“Tenomalacia”: a new sonographic sign of tendinopathy?
- 164 Downloads
The purpose of this study was to assess tendon compressibility with sonography in extensor tendinopathy and in asymptomatic extensor tendons of the elbow. Sonography of both elbows was performed in eight patients with a clinical diagnosis of unilateral lateral epicondylitis. Tendons were assessed for compressibility by measuring their thickness before and after compression with the transducer. The same manoeuvre was performed while tendon vascularity was assessed with colour Doppler. All eight cases showed increased compressibility of the common extensor tendon on the painful side compared to the asymptomatic side, as well as increased vascularity with compressible vessels on colour Doppler. Other signs of tendinopathy were hypoechogenicity (n = 8), loss of fibrillar pattern (n = 8), intratendinous calcifications (n = 1), partial tears (n = 3), and enthesophytes (n = 5). Increased tendon compressibility indicative of tendon softening or “tenomalacia” is a new sonographic sign of common extensor tendinopathy.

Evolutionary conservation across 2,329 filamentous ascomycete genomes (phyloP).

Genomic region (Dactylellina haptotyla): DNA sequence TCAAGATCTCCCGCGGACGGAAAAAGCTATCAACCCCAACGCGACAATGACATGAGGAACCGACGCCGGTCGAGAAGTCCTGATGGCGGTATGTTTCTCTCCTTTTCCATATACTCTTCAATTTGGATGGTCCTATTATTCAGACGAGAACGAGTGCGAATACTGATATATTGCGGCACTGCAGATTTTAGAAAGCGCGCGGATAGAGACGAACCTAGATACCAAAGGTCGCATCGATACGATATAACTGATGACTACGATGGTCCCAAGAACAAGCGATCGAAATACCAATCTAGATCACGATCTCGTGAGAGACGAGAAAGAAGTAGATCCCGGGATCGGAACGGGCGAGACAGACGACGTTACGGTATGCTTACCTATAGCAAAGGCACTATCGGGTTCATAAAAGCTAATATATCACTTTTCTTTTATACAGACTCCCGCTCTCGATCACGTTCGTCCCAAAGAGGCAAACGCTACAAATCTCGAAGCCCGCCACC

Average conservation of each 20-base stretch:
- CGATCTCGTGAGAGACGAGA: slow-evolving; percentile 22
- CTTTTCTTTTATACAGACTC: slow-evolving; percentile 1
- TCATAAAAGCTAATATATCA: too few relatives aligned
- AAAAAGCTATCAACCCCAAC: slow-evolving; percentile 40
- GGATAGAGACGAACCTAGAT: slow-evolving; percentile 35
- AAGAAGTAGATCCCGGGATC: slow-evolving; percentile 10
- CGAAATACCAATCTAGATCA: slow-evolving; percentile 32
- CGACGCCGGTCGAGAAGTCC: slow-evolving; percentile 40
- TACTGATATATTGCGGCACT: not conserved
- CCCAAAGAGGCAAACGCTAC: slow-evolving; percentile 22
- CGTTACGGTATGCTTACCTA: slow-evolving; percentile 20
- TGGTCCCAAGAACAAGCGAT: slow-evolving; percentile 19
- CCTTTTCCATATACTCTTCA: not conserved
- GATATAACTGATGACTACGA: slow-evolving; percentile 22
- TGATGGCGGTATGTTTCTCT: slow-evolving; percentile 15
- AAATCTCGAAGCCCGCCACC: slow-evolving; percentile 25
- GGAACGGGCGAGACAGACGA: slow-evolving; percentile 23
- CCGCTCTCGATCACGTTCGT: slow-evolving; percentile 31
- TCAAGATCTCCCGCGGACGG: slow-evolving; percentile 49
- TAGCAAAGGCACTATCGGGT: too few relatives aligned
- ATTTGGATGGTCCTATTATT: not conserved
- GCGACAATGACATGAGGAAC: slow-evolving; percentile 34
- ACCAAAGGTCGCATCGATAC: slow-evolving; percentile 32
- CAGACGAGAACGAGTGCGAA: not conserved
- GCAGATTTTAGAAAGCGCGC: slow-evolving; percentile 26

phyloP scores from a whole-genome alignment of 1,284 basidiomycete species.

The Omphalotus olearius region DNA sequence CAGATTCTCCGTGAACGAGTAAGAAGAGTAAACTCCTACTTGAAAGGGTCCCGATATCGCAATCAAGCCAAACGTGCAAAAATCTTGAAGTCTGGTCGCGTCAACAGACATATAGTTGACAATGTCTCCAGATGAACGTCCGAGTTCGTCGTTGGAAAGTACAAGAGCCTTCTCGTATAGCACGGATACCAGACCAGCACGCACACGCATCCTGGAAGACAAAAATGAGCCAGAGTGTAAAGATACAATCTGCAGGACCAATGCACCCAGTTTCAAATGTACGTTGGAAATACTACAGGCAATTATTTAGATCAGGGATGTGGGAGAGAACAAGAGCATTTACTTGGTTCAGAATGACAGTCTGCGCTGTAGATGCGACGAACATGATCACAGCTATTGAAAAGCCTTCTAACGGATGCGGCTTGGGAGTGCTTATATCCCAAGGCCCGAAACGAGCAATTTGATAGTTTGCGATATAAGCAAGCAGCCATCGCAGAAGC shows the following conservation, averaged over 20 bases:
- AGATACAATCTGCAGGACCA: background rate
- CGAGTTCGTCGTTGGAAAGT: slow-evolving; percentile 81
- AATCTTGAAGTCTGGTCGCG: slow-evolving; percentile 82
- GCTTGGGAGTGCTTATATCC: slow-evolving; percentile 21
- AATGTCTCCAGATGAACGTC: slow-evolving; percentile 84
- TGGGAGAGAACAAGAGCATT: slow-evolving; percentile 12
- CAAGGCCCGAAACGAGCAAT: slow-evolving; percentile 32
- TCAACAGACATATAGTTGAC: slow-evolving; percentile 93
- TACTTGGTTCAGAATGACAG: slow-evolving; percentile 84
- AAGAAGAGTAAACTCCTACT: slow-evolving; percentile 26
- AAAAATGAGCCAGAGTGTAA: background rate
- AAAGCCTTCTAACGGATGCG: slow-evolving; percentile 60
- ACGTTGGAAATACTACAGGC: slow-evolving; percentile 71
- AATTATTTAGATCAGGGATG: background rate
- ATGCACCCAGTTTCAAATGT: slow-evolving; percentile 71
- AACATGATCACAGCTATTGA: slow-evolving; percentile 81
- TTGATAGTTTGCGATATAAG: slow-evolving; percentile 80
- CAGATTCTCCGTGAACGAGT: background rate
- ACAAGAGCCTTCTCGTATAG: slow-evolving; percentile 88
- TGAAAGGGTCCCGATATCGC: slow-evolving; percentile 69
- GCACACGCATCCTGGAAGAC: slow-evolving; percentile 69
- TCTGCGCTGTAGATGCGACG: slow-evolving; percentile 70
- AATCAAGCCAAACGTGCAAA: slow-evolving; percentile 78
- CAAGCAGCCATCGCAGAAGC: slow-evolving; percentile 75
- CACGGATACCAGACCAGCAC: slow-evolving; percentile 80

KeywordsSonography Tendinopathy Epicondylitis Dynamic sonography Tendon softening
Coronal sonogram of common extensor tendon of the elbow. With graded transducer compression, there is reduction in the tendon thickness (arrows) (AVI 1.05 MB)
Coronal sonogram shows common extensor tendinopathy with a small focal hypoechoic intrasubstance tear (hypoechoic region on left of image). With graded compression, there is reduction in tendon thickness. Note that areas of the tendon other than the tear also show a reduction in thickness (AVI 1.18 MB)
Coronal sonogram shows tendinopathy of common extensor tendon with hypervascularity. With graded compression, there is reduction in tendon thickness. Note that areas of the tendon other than the vessels also show compressibility (AVI 1.60 MB)
- 2.van Holsbeek M, Intracaso J (1991) Musculoskeletal ultrasound. Mosby Yearbook, St-Louis, pp 57–90Google Scholar